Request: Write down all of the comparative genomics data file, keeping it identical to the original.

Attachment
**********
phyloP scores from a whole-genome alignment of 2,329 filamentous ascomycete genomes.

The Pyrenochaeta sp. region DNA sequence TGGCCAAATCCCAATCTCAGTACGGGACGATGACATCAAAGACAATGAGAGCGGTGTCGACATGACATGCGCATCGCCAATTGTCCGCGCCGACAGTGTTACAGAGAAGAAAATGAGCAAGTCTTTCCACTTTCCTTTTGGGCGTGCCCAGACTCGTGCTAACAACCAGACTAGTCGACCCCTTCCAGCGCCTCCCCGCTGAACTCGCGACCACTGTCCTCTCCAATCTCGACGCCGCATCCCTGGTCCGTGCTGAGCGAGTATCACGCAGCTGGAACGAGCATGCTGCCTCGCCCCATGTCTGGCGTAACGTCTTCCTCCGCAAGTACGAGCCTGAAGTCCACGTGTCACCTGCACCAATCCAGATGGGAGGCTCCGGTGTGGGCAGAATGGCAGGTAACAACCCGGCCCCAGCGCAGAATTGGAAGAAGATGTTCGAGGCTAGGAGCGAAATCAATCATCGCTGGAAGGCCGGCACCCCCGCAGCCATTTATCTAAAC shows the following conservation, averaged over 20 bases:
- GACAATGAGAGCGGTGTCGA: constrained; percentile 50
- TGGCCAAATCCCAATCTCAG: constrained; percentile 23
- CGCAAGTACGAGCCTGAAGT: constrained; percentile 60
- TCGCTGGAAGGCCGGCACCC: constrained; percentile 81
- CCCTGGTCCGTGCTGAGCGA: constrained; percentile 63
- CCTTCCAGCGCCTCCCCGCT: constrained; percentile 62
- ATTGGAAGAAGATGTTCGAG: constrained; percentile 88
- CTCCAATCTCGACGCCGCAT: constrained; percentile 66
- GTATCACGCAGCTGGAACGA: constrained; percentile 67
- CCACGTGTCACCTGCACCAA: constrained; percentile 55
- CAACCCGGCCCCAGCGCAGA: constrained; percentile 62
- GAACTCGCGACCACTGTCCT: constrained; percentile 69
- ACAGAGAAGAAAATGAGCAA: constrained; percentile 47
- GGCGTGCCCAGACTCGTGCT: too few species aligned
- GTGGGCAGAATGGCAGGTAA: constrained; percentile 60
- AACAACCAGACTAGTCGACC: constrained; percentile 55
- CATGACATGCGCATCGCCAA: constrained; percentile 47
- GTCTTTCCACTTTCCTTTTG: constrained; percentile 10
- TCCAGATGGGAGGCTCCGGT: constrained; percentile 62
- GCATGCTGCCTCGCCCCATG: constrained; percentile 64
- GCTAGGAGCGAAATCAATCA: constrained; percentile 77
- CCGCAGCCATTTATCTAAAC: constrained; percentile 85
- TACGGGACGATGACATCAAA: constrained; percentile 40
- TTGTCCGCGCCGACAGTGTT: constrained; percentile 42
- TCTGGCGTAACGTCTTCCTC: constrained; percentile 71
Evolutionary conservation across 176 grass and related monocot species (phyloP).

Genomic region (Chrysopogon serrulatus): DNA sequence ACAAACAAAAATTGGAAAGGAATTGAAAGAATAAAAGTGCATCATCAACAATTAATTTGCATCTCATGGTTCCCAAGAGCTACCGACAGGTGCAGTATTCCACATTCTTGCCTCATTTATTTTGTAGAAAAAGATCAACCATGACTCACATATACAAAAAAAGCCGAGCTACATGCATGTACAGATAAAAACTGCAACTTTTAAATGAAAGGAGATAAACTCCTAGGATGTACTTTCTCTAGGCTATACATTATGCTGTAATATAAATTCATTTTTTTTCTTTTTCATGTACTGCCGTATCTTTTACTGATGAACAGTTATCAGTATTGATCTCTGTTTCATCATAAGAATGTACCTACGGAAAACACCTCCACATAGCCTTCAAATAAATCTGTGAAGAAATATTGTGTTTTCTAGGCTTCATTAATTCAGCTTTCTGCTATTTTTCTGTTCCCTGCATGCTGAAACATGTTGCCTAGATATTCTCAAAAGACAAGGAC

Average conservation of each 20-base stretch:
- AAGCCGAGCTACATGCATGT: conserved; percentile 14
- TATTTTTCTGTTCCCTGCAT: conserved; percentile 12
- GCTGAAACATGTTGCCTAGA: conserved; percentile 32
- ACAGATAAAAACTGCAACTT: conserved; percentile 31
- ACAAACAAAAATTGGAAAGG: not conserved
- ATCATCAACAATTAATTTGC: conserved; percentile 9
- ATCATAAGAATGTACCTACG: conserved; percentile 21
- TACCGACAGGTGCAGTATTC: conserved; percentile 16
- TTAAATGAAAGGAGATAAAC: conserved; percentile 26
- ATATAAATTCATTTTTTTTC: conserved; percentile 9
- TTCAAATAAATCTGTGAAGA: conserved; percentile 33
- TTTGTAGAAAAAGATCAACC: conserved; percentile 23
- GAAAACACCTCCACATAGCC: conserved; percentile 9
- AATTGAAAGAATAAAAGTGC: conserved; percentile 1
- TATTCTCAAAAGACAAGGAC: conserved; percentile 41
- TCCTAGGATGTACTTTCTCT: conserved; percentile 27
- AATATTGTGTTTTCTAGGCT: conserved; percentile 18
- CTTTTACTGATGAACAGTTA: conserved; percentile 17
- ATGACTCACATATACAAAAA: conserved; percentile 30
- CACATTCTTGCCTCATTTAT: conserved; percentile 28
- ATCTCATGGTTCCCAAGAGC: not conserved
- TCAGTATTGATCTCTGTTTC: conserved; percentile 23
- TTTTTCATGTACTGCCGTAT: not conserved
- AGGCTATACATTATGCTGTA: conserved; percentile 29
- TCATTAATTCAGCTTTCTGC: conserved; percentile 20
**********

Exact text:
phyloP scores from a whole-genome alignment of 2,329 filamentous ascomycete genomes.

The Pyrenochaeta sp. region DNA sequence TGGCCAAATCCCAATCTCAGTACGGGACGATGACATCAAAGACAATGAGAGCGGTGTCGACATGACATGCGCATCGCCAATTGTCCGCGCCGACAGTGTTACAGAGAAGAAAATGAGCAAGTCTTTCCACTTTCCTTTTGGGCGTGCCCAGACTCGTGCTAACAACCAGACTAGTCGACCCCTTCCAGCGCCTCCCCGCTGAACTCGCGACCACTGTCCTCTCCAATCTCGACGCCGCATCCCTGGTCCGTGCTGAGCGAGTATCACGCAGCTGGAACGAGCATGCTGCCTCGCCCCATGTCTGGCGTAACGTCTTCCTCCGCAAGTACGAGCCTGAAGTCCACGTGTCACCTGCACCAATCCAGATGGGAGGCTCCGGTGTGGGCAGAATGGCAGGTAACAACCCGGCCCCAGCGCAGAATTGGAAGAAGATGTTCGAGGCTAGGAGCGAAATCAATCATCGCTGGAAGGCCGGCACCCCCGCAGCCATTTATCTAAAC shows the following conservation, averaged over 20 bases:
- GACAATGAGAGCGGTGTCGA: constrained; percentile 50
- TGGCCAAATCCCAATCTCAG: constrained; percentile 23
- CGCAAGTACGAGCCTGAAGT: constrained; percentile 60
- TCGCTGGAAGGCCGGCACCC: constrained; percentile 81
- CCCTGGTCCGTGCTGAGCGA: constrained; percentile 63
- CCTTCCAGCGCCTCCCCGCT: constrained; percentile 62
- ATTGGAAGAAGATGTTCGAG: constrained; percentile 88
- CTCCAATCTCGACGCCGCAT: constrained; percentile 66
- GTATCACGCAGCTGGAACGA: constrained; percentile 67
- CCACGTGTCACCTGCACCAA: constrained; percentile 55
- CAACCCGGCCCCAGCGCAGA: constrained; percentile 62
- GAACTCGCGACCACTGTCCT: constrained; percentile 69
- ACAGAGAAGAAAATGAGCAA: constrained; percentile 47
- GGCGTGCCCAGACTCGTGCT: too few species aligned
- GTGGGCAGAATGGCAGGTAA: constrained; percentile 60
- AACAACCAGACTAGTCGACC: constrained; percentile 55
- CATGACATGCGCATCGCCAA: constrained; percentile 47
- GTCTTTCCACTTTCCTTTTG: constrained; percentile 10
- TCCAGATGGGAGGCTCCGGT: constrained; percentile 62
- GCATGCTGCCTCGCCCCATG: constrained; percentile 64
- GCTAGGAGCGAAATCAATCA: constrained; percentile 77
- CCGCAGCCATTTATCTAAAC: constrained; percentile 85
- TACGGGACGATGACATCAAA: constrained; percentile 40
- TTGTCCGCGCCGACAGTGTT: constrained; percentile 42
- TCTGGCGTAACGTCTTCCTC: constrained; percentile 71
Evolutionary conservation across 176 grass and related monocot species (phyloP).

Genomic region (Chrysopogon serrulatus): DNA sequence ACAAACAAAAATTGGAAAGGAATTGAAAGAATAAAAGTGCATCATCAACAATTAATTTGCATCTCATGGTTCCCAAGAGCTACCGACAGGTGCAGTATTCCACATTCTTGCCTCATTTATTTTGTAGAAAAAGATCAACCATGACTCACATATACAAAAAAAGCCGAGCTACATGCATGTACAGATAAAAACTGCAACTTTTAAATGAAAGGAGATAAACTCCTAGGATGTACTTTCTCTAGGCTATACATTATGCTGTAATATAAATTCATTTTTTTTCTTTTTCATGTACTGCCGTATCTTTTACTGATGAACAGTTATCAGTATTGATCTCTGTTTCATCATAAGAATGTACCTACGGAAAACACCTCCACATAGCCTTCAAATAAATCTGTGAAGAAATATTGTGTTTTCTAGGCTTCATTAATTCAGCTTTCTGCTATTTTTCTGTTCCCTGCATGCTGAAACATGTTGCCTAGATATTCTCAAAAGACAAGGAC

Average conservation of each 20-base stretch:
- AAGCCGAGCTACATGCATGT: conserved; percentile 14
- TATTTTTCTGTTCCCTGCAT: conserved; percentile 12
- GCTGAAACATGTTGCCTAGA: conserved; percentile 32
- ACAGATAAAAACTGCAACTT: conserved; percentile 31
- ACAAACAAAAATTGGAAAGG: not conserved
- ATCATCAACAATTAATTTGC: conserved; percentile 9
- ATCATAAGAATGTACCTACG: conserved; percentile 21
- TACCGACAGGTGCAGTATTC: conserved; percentile 16
- TTAAATGAAAGGAGATAAAC: conserved; percentile 26
- ATATAAATTCATTTTTTTTC: conserved; percentile 9
- TTCAAATAAATCTGTGAAGA: conserved; percentile 33
- TTTGTAGAAAAAGATCAACC: conserved; percentile 23
- GAAAACACCTCCACATAGCC: conserved; percentile 9
- AATTGAAAGAATAAAAGTGC: conserved; percentile 1
- TATTCTCAAAAGACAAGGAC: conserved; percentile 41
- TCCTAGGATGTACTTTCTCT: conserved; percentile 27
- AATATTGTGTTTTCTAGGCT: conserved; percentile 18
- CTTTTACTGATGAACAGTTA: conserved; percentile 17
- ATGACTCACATATACAAAAA: conserved; percentile 30
- CACATTCTTGCCTCATTTAT: conserved; percentile 28
- ATCTCATGGTTCCCAAGAGC: not conserved
- TCAGTATTGATCTCTGTTTC: conserved; percentile 23
- TTTTTCATGTACTGCCGTAT: not conserved
- AGGCTATACATTATGCTGTA: conserved; percentile 29
- TCATTAATTCAGCTTTCTGC: conserved; percentile 20